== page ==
Like most flowers, rose bushes benefit from regular deadheading—pinching or cutting off spent blossoms to invigorate continued blooming. It is especially important with hybrid tea roses—shrub roses can be left to their own devices, generally. But more than most flowering shrubs, roses require more aggressive and more regular serious pruning of branches. Again, this is especially important with the hybrid roses. Pruning a rose bush helps to open up the center of the plant to let in more sun and air. It is an important part of a general maintenance or hygiene routine for roses, and it helps prevent common rose diseases, such as powdery mildew and black spot, and to promote good health. Proper pruning also helps the plant bloom to its full potential.
Many gardeners have questions about how to prune roses and the best time of year to do it. The "how" is pretty straightforward and universal. As for the timing, most gardeners prune their roses in spring, but exactly when depends on the local climate and the particular conditions of the season.
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Tools for Pruning Roses
There are two essential tools for pruning roses: heavy gloves and sharp pruners. To prevent nasty pricks from thorns, you need thick leather gloves, preferably goatskin, the most puncture-resistant type of leather. For added protection, some gardeners prefer gauntlet-style rose-pruning gloves, which have extended sleeves that cover the wrist and part of your forearm.
Always use good, sharp pruning shears to ensure that you make clean cuts. Rose canes can be tough and will splinter and fray if your pruners aren't sharp. Clean cuts are best for the plant. If you have mature roses, you may also want to have a pair of loppers on hand for cutting heavy canes, especially dead ones.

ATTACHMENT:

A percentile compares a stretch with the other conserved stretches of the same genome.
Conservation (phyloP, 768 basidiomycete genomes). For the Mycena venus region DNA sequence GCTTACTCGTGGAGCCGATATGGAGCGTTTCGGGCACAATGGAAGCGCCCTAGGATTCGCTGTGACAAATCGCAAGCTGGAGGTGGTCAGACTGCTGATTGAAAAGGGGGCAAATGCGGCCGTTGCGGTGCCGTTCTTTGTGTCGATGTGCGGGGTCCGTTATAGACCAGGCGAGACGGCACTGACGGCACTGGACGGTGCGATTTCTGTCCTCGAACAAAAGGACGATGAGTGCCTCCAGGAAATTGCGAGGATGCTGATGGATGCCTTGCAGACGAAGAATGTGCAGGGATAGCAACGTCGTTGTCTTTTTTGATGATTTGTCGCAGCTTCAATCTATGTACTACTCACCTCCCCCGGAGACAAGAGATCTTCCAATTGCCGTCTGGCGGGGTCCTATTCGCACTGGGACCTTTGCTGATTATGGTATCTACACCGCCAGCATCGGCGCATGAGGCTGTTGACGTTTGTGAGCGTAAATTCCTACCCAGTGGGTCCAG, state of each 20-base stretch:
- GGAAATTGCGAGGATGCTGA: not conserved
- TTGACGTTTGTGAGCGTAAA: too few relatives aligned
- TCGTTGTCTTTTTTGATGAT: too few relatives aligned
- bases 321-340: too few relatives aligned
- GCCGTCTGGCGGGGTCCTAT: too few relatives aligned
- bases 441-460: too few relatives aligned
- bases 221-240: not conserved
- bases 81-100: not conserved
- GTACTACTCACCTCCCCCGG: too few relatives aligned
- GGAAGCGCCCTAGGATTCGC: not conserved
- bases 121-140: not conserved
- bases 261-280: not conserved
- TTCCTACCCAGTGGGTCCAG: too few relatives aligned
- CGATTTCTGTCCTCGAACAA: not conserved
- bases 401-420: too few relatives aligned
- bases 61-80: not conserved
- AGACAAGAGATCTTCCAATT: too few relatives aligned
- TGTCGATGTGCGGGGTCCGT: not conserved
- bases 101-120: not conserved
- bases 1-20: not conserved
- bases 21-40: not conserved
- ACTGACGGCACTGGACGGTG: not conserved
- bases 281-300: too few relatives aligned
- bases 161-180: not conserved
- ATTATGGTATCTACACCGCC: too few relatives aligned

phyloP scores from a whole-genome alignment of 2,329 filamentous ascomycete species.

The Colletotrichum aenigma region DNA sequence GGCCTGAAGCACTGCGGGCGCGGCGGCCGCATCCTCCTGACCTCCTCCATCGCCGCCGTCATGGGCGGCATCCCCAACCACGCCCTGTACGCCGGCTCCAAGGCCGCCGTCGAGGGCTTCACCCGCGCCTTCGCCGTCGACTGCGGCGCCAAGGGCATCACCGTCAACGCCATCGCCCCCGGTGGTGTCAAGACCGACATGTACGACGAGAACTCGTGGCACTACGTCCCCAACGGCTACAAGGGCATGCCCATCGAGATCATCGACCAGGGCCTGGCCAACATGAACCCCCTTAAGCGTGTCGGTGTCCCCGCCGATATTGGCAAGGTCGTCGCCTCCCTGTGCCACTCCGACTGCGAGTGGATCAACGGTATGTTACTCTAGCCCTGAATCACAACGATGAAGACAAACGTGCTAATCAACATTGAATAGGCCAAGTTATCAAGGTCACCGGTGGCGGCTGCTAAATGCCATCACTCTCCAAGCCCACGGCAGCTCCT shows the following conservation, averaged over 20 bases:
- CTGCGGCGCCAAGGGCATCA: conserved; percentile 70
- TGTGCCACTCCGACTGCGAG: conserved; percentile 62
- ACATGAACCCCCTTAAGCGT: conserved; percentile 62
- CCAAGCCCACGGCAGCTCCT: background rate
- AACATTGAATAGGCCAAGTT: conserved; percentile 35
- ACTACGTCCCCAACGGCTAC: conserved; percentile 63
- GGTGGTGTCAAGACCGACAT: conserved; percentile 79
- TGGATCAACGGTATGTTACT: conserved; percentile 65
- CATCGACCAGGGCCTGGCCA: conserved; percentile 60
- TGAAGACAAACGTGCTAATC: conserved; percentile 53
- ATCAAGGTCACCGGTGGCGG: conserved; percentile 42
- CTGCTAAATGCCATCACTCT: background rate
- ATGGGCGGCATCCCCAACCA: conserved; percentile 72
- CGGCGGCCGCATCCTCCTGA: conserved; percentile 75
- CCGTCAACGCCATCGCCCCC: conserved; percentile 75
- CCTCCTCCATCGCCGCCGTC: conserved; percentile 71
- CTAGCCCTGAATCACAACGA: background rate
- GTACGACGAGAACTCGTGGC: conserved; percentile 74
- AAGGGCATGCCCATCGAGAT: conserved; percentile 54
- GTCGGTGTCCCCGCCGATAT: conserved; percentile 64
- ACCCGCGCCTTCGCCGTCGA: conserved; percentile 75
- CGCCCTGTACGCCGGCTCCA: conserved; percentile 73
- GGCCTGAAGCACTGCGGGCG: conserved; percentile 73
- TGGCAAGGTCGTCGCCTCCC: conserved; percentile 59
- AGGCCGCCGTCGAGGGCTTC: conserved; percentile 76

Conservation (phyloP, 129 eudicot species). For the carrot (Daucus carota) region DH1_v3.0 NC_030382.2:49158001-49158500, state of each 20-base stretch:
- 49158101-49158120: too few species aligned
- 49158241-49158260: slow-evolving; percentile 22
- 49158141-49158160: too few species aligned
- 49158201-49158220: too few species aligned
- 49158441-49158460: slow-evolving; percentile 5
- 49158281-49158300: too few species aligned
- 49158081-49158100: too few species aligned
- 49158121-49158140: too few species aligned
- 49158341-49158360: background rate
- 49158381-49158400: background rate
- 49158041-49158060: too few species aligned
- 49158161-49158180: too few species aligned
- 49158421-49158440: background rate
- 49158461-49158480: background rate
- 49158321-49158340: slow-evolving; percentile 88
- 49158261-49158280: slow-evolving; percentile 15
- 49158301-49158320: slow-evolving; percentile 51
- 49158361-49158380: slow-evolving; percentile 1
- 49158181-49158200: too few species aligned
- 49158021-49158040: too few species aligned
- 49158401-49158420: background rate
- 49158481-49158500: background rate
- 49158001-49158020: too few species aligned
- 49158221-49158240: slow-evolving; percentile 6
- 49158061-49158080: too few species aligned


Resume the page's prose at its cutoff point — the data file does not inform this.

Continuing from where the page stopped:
How to Prune Roses
Pruning a rose bush follows a basic sequence. You start with the leaves, then move on to the deadwood and problematic canes, and finally trim back some of the healthy, vertical canes. In the end, your rose plant probably will look like the victim of an overzealous barber, but don't fret: a good, short cut is what it needs.
Step 1: Remove the Leaves
Pull off all of last year's leaves from the plant, and clean up all dropped leaves from the ground. The dropped leaves, or "leaf litter" can harbor unhealthy fungus.
Step 2: Cut Off the Deadwood
Cut away any dead brown wood, cutting back to live tissue or removing dead canes entirely. If you're not sure where the dead part stops and the live tissue begins, look at the cross-section of the cut: Dead wood is brown on the inside as well as the outside.
Step 3: Remove Problem Canes and Small Canes
Completely prune off horizontal canes and canes that cross other each other. Also remove any canes—vertical or horizontal—that are smaller than the diameter of a pencil at their thickest point. Finally, remove all sucker canes: small canes that sprout randomly off of larger canes and clearly won't amount to much. Very thin canes and suckers sap energy from the plant and are unlikely to produce nice blooms. Better to reserve that energy for the more robust parts of the plant.